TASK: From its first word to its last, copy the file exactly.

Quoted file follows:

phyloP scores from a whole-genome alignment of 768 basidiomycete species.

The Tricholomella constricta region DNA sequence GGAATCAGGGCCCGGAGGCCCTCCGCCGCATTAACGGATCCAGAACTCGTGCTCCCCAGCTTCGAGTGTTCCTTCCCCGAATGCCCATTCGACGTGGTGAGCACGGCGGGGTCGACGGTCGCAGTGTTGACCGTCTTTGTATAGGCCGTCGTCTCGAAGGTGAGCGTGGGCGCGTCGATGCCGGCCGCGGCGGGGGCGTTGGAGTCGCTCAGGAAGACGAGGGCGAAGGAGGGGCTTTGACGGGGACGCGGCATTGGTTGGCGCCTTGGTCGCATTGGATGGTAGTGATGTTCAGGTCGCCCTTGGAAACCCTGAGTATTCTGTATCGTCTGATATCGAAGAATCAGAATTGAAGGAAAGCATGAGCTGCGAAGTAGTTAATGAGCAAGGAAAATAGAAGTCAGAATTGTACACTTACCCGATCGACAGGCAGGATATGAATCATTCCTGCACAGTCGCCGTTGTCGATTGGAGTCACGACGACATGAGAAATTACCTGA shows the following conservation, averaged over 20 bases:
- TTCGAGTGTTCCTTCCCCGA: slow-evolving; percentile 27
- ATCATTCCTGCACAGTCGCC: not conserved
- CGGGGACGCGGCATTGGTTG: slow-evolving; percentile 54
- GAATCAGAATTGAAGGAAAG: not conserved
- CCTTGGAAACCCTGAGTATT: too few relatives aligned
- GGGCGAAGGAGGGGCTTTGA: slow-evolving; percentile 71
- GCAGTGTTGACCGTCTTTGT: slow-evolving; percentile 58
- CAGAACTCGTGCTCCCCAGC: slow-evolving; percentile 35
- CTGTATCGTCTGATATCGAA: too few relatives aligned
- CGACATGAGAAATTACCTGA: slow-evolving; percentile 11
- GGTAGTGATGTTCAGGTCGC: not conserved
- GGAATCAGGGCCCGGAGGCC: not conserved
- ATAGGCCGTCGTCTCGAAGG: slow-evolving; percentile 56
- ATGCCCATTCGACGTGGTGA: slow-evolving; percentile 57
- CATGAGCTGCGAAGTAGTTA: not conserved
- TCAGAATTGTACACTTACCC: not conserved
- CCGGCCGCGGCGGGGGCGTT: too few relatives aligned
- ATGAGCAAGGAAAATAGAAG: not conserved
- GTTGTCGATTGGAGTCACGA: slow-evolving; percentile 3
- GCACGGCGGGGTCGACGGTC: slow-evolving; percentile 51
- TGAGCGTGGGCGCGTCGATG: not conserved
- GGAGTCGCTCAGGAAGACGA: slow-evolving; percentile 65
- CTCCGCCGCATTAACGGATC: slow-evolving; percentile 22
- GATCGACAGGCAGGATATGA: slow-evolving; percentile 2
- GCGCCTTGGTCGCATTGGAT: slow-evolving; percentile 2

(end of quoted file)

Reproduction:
phyloP scores from a whole-genome alignment of 768 basidiomycete species.

The Tricholomella constricta region DNA sequence GGAATCAGGGCCCGGAGGCCCTCCGCCGCATTAACGGATCCAGAACTCGTGCTCCCCAGCTTCGAGTGTTCCTTCCCCGAATGCCCATTCGACGTGGTGAGCACGGCGGGGTCGACGGTCGCAGTGTTGACCGTCTTTGTATAGGCCGTCGTCTCGAAGGTGAGCGTGGGCGCGTCGATGCCGGCCGCGGCGGGGGCGTTGGAGTCGCTCAGGAAGACGAGGGCGAAGGAGGGGCTTTGACGGGGACGCGGCATTGGTTGGCGCCTTGGTCGCATTGGATGGTAGTGATGTTCAGGTCGCCCTTGGAAACCCTGAGTATTCTGTATCGTCTGATATCGAAGAATCAGAATTGAAGGAAAGCATGAGCTGCGAAGTAGTTAATGAGCAAGGAAAATAGAAGTCAGAATTGTACACTTACCCGATCGACAGGCAGGATATGAATCATTCCTGCACAGTCGCCGTTGTCGATTGGAGTCACGACGACATGAGAAATTACCTGA shows the following conservation, averaged over 20 bases:
- TTCGAGTGTTCCTTCCCCGA: slow-evolving; percentile 27
- ATCATTCCTGCACAGTCGCC: not conserved
- CGGGGACGCGGCATTGGTTG: slow-evolving; percentile 54
- GAATCAGAATTGAAGGAAAG: not conserved
- CCTTGGAAACCCTGAGTATT: too few relatives aligned
- GGGCGAAGGAGGGGCTTTGA: slow-evolving; percentile 71
- GCAGTGTTGACCGTCTTTGT: slow-evolving; percentile 58
- CAGAACTCGTGCTCCCCAGC: slow-evolving; percentile 35
- CTGTATCGTCTGATATCGAA: too few relatives aligned
- CGACATGAGAAATTACCTGA: slow-evolving; percentile 11
- GGTAGTGATGTTCAGGTCGC: not conserved
- GGAATCAGGGCCCGGAGGCC: not conserved
- ATAGGCCGTCGTCTCGAAGG: slow-evolving; percentile 56
- ATGCCCATTCGACGTGGTGA: slow-evolving; percentile 57
- CATGAGCTGCGAAGTAGTTA: not conserved
- TCAGAATTGTACACTTACCC: not conserved
- CCGGCCGCGGCGGGGGCGTT: too few relatives aligned
- ATGAGCAAGGAAAATAGAAG: not conserved
- GTTGTCGATTGGAGTCACGA: slow-evolving; percentile 3
- GCACGGCGGGGTCGACGGTC: slow-evolving; percentile 51
- TGAGCGTGGGCGCGTCGATG: not conserved
- GGAGTCGCTCAGGAAGACGA: slow-evolving; percentile 65
- CTCCGCCGCATTAACGGATC: slow-evolving; percentile 22
- GATCGACAGGCAGGATATGA: slow-evolving; percentile 2
- GCGCCTTGGTCGCATTGGAT: slow-evolving; percentile 2